Six Things YOU Need to Know about Vaccines
Every year, tens of thousands of Americans get sick from diseases that could be prevented by vaccines – some people are hospitalized, some even die. Immunization is our best protection against these diseases. Vaccines are recommended for children, teens, and adults based on different factors like age, health conditions, lifestyle, jobs, and travel. CDC and other medical experts update vaccine recommendations every year based on the latest research and science. Vaccination is a critical step in protecting those that are most vulnerable to illness – infants and young children, the elderly, and those with chronic conditions and weakened immune systems.
Vaccines have greatly reduced infectious diseases that once regularly harmed or killed many infants, children, and adults. However, the germs that cause vaccine-preventable disease still exist and can be spread to people who are not protected by vaccines. For example, even though measles was declared to be eliminated from the U.S. in 2000, it is still common in other countries. Unvaccinated travelers have gotten measles while abroad spread the disease to others in the U.S. when they have returned, leading to a number of outbreaks in recent years.
Vaccination is important because it not only protects the person who gets the vaccine, but also helps to keep diseases from spreading to others, like family members, neighbors, classmates, and other members of your communities.
Before a vaccine is approved for use in the U.S., it goes through years of careful testing to make sure it is safe and effective. Highly trained scientists and doctors at the U.S. Food and Drug Administration (FDA) evaluate the results of these clinical studies. FDA also inspects the sites where vaccines are made to make sure they follow strict manufacturing guidelines. Once a vaccine is licensed, FDA and CDC continue to monitor its use and make sure there are no safety concerns.
Like any medication, vaccines can cause side effects. In most cases, side effects are mild (e.g., soreness where the shot was given) but go away within a few days. Severe, long-lasting side effects from vaccines are rare.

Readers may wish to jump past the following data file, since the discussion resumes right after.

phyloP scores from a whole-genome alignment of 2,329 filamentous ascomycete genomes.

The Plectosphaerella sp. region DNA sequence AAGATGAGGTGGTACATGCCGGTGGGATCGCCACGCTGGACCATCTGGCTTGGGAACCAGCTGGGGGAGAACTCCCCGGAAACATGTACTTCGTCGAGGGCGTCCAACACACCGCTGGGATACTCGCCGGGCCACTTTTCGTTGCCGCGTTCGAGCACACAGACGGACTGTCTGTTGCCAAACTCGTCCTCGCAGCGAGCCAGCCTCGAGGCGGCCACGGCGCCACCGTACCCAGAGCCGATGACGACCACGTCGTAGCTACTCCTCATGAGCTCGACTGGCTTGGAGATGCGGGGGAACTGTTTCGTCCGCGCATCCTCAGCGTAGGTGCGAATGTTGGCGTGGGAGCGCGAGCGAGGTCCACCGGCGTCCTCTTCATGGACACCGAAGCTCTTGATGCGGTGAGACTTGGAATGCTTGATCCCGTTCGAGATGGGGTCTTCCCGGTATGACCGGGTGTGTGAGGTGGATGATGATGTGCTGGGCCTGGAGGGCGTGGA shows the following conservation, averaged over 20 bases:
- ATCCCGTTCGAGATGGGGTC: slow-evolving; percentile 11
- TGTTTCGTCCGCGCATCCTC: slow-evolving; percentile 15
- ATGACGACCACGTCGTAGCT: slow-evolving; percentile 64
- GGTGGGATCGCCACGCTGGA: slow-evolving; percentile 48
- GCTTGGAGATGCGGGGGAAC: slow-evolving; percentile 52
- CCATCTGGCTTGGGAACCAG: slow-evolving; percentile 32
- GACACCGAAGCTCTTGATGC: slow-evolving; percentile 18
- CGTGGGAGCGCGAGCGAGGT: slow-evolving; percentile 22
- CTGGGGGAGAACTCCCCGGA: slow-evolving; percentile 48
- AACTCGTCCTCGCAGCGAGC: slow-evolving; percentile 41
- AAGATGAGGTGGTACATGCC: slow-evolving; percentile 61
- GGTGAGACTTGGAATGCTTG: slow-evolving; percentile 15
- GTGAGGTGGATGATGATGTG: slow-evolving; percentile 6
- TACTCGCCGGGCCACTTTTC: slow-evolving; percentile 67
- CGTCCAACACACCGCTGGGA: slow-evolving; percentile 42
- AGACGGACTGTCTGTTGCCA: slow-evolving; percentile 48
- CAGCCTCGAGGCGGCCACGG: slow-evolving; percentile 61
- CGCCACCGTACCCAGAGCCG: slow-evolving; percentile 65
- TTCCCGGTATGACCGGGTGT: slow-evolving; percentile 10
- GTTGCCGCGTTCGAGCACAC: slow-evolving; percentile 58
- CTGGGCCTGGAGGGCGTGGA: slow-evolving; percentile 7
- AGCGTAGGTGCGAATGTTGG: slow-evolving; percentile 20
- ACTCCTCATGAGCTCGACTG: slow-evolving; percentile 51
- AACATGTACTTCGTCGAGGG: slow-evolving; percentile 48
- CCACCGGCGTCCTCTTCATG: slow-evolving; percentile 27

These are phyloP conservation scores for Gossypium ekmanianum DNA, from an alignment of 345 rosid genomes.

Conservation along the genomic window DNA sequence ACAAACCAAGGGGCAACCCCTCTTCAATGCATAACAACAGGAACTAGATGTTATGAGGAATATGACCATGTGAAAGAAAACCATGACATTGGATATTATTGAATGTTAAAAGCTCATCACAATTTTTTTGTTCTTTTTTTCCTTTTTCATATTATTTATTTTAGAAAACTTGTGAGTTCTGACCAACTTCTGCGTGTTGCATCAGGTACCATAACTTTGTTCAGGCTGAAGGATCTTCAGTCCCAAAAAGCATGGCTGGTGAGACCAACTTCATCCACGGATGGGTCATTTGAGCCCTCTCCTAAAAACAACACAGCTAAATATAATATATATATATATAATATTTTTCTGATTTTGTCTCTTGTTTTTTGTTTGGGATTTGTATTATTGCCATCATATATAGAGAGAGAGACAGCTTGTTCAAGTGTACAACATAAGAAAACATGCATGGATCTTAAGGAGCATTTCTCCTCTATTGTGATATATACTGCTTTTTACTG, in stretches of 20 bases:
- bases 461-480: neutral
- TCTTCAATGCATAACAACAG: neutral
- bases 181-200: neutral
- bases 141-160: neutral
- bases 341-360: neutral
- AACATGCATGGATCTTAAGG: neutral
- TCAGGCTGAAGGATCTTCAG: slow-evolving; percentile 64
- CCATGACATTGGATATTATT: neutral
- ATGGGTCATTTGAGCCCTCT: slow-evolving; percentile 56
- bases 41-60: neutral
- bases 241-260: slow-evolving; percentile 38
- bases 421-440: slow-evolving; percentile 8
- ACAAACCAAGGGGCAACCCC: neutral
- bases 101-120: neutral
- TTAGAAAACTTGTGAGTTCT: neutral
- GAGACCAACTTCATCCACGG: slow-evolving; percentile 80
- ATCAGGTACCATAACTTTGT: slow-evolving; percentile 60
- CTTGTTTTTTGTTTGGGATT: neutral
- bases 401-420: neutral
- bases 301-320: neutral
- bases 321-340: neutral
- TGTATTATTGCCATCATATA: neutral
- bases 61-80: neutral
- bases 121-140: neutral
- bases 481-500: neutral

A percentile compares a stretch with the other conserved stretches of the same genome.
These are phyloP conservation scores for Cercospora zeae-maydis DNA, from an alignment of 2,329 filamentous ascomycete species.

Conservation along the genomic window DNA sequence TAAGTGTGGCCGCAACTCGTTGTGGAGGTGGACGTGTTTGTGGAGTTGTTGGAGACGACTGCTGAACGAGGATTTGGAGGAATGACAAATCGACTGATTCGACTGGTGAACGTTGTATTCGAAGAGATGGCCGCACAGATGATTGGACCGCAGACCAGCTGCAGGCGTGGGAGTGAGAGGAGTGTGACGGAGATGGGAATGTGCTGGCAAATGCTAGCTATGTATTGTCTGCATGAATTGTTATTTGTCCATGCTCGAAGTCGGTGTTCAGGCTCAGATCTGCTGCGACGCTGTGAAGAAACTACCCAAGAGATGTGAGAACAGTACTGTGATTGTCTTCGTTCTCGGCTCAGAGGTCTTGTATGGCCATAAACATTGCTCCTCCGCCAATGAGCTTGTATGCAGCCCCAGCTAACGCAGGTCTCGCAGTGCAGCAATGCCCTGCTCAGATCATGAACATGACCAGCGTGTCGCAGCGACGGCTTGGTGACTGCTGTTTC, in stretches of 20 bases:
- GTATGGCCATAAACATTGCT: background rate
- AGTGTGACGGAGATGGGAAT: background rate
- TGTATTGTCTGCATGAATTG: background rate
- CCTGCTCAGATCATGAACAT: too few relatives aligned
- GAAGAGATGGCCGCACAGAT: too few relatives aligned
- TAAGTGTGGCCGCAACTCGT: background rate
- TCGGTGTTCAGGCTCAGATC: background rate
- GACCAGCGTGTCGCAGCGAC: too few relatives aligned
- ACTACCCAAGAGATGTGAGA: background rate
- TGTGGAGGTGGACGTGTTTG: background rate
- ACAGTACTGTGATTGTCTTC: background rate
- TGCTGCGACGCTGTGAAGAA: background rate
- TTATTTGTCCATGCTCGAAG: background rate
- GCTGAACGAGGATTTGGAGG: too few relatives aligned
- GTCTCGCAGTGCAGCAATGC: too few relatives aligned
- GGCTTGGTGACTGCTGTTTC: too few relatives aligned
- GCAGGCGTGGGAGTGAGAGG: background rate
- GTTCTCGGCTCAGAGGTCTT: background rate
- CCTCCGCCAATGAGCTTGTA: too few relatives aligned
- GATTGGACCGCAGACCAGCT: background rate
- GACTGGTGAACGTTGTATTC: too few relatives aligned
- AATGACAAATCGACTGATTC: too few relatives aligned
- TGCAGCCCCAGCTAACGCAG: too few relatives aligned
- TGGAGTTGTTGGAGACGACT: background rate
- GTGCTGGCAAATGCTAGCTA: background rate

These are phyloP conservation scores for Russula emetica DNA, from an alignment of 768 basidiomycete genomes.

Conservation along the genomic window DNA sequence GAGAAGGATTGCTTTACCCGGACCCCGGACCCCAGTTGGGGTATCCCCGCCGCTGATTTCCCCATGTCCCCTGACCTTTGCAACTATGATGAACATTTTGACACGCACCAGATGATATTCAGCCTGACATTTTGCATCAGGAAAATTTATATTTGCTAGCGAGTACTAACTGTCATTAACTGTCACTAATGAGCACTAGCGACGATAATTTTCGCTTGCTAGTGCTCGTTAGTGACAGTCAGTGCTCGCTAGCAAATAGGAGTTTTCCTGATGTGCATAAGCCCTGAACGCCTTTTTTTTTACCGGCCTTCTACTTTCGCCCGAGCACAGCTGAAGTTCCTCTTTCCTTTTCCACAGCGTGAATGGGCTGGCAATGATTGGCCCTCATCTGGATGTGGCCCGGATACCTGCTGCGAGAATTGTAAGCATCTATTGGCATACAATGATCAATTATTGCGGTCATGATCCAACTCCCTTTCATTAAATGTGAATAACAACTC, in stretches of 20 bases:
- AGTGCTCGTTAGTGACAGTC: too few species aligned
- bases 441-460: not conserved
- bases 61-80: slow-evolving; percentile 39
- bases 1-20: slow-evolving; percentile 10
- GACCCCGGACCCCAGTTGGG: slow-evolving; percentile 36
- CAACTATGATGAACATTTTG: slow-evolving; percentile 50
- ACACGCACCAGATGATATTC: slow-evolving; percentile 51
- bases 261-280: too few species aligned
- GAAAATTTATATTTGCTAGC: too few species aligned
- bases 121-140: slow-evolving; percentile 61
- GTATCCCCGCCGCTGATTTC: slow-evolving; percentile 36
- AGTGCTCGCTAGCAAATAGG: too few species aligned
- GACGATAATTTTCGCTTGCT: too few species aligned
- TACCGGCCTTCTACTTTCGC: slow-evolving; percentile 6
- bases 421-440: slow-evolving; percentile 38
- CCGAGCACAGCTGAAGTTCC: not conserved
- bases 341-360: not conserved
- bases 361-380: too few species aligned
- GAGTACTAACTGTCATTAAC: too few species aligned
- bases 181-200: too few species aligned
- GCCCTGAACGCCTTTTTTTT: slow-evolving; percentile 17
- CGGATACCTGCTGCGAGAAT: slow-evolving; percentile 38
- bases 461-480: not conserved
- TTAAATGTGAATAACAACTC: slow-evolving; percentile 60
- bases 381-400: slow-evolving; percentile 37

Immunization has had an enormous impact on improving the health of children in the United States. Most parents today have never seen first-hand the devastating consequences that vaccine-preventable diseases have on a child, a family, or community. Protecting your child’s health and safety is very important. That’s why most parents choose immunization — it’s a powerful defense that’s safe, proven, and effective.
Vaccination is one of the best ways parents can protect infants, children, and teens from 16 potentially harmful diseases. Vaccine-preventable diseases can be very serious, may require hospitalization, or even be deadly — especially in infants and young children. To see if your child is up-to-date, visit our parents’ page and talk to your doctor.
You probably know that when you are pregnant, you share everything with your baby. That means when you get vaccinated, you aren’t just protecting yourself—you are passing some protection on to your baby in the first few months of life when they are too young to build immunity on their own. CDC recommends you get whooping cough and flu vaccines during each pregnancy to help protect yourself and your developing baby. For more information you can visit our maternal vaccination page and talk to your doctor at your next appointment.
Even if you got all your vaccines as a child, the protection from some vaccines can wear off over time. You may also be at risk for other diseases due to your age, job, lifestyle, travel, or health conditions. Adults with chronic conditions like asthma/COPD, heart disease, and diabetes are more likely to get complications from certain diseases. Vaccination is an important part of staying healthy. Getting sick is not fun at any age – and for adults it can mean medical bills, missed work, and not being able to take care of family.
Take this quick quiz to find out what vaccines may be recommended for you – and discuss the results with your healthcare professional to make sure you are up to date!